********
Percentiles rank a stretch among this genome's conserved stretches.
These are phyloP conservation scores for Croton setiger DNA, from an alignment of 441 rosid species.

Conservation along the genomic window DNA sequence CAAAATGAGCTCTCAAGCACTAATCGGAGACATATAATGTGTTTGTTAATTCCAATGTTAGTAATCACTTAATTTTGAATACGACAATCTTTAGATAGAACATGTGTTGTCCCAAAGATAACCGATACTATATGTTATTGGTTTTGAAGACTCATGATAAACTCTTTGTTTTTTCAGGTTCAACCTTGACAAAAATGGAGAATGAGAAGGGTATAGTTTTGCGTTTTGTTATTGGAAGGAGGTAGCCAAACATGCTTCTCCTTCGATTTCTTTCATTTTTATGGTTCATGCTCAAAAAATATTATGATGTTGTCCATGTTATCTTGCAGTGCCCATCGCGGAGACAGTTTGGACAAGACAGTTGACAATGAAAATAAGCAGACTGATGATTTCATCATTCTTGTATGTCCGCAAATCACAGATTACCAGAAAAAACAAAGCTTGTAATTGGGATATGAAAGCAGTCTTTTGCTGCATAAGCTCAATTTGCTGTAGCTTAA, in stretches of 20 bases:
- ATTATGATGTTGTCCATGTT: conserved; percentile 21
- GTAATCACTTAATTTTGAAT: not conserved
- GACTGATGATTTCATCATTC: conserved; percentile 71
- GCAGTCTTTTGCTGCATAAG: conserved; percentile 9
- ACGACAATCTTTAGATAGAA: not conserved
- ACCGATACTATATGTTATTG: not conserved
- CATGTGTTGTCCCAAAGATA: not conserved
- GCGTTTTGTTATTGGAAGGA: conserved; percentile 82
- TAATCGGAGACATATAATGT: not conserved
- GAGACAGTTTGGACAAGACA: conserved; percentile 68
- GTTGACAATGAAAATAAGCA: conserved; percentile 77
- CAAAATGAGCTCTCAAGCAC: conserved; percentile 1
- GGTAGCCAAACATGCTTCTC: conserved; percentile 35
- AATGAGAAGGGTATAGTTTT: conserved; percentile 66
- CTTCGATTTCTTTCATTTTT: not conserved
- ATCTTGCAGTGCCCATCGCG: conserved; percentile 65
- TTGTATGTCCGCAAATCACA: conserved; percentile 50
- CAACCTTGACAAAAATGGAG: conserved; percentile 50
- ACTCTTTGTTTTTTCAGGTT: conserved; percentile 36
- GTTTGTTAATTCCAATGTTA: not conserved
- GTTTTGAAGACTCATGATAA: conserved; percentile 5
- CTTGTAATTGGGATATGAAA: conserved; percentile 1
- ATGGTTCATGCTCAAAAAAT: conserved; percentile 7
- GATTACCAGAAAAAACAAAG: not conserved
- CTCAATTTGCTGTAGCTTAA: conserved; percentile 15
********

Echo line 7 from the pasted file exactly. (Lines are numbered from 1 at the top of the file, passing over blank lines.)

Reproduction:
- GCAGTCTTTTGCTGCATAAG: conserved; percentile 9